All four Columbia River treaty tribes enjoy fishing rights along the Columbia from the Bonneville to McNary dams. This 147-mile stretch of the river is called Zone 6.
The Columbia River Inter-Tribal Fish Commission (CRITFC) operates and maintains 31 fishing sites (2015, Note: the website map only shows 30 sites) in Zone 6. These sites were set aside by Congress to provide fishing locations to Indian fishers whose traditional fishing grounds were inundated behind dams.
"For fisheries management purposes, the 292-mile stretch of the Columbia River that creates the border between Washington and Oregon is divided into six zones. Zones 1-5 are between the mouth of the river and Bonneville Dam, a distance of 145 miles. Oregon and Washington manage the commercial fisheries that occur in these zones. Zone 6 is an exclusive treaty Indian commercial fishing area. This exclusion is for commercial fishing only. Non-commercial sports fishers may still fish in this stretch of the river."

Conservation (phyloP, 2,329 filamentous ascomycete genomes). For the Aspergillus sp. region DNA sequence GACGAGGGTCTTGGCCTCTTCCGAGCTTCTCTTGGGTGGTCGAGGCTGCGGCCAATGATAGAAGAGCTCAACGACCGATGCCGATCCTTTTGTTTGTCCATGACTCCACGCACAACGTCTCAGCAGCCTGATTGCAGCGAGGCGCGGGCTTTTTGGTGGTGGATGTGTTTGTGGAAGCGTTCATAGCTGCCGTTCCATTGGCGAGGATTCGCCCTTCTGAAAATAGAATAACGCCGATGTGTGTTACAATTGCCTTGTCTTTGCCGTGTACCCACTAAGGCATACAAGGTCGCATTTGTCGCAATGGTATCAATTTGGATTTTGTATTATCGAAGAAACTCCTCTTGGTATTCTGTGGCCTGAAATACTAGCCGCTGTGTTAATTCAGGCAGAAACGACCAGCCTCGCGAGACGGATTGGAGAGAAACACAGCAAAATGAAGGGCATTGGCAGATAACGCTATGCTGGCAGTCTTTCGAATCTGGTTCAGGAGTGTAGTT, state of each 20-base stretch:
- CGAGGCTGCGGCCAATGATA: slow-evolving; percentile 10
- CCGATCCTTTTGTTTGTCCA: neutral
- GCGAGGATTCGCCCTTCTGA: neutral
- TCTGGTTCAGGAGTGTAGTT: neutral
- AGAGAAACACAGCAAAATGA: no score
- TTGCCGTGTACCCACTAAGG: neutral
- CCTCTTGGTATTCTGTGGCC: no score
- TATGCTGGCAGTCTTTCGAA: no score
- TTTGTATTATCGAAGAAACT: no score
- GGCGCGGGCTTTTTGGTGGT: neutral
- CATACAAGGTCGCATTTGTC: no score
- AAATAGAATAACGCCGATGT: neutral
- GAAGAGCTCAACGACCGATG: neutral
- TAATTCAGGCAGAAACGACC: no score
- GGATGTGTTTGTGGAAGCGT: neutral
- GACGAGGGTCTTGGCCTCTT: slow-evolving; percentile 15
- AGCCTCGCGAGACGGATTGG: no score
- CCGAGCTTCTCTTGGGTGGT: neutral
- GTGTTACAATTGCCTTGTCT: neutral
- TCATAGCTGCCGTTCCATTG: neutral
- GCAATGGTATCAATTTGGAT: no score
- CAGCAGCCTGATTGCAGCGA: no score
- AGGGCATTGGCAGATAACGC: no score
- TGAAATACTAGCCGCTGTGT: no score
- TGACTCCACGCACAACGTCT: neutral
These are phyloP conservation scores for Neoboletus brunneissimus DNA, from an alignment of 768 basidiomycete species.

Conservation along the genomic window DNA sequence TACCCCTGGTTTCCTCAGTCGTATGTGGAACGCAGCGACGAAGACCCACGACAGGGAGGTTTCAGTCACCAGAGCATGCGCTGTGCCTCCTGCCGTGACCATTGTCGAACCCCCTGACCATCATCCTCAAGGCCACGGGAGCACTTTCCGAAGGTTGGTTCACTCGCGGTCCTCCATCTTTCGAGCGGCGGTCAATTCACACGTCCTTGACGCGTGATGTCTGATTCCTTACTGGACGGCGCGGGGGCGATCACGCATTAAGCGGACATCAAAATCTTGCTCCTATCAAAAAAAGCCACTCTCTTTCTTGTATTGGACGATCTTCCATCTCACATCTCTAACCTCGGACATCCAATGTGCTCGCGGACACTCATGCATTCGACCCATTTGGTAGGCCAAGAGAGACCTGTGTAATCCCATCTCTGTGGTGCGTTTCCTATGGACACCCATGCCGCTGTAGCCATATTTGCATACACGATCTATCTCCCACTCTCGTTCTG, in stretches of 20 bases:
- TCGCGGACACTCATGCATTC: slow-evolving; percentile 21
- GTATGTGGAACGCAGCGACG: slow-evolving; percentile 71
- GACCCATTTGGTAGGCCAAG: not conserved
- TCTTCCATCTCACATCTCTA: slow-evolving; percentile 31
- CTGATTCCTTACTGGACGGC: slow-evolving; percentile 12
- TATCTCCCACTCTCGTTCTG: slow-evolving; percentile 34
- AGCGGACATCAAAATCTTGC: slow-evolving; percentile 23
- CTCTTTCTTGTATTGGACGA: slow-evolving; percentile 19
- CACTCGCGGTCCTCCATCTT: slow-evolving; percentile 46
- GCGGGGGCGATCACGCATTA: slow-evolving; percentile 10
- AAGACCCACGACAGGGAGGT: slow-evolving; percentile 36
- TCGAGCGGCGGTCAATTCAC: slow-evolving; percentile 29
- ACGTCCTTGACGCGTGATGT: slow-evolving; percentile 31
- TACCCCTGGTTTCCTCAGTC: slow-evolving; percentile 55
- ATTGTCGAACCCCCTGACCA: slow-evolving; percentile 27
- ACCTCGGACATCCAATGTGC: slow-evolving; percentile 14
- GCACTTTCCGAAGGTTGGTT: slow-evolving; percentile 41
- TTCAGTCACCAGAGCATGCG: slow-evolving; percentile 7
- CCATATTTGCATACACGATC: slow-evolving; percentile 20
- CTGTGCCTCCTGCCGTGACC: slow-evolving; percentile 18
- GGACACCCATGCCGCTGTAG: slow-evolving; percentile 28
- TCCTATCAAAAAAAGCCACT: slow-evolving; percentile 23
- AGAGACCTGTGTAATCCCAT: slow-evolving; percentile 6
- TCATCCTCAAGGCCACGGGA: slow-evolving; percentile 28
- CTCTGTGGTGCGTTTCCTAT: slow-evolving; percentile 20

[Columbia River Inter-Tribal Fish Commission website, 2016]
The Zone 6 sites include
19 Treaty Fishing Access sites
and Faler Road),
five "In-lieu" sites
two "Shared-use" sites
Sundale Park, for both Tribal use and Public use),
and four "Unimproved" sites with no services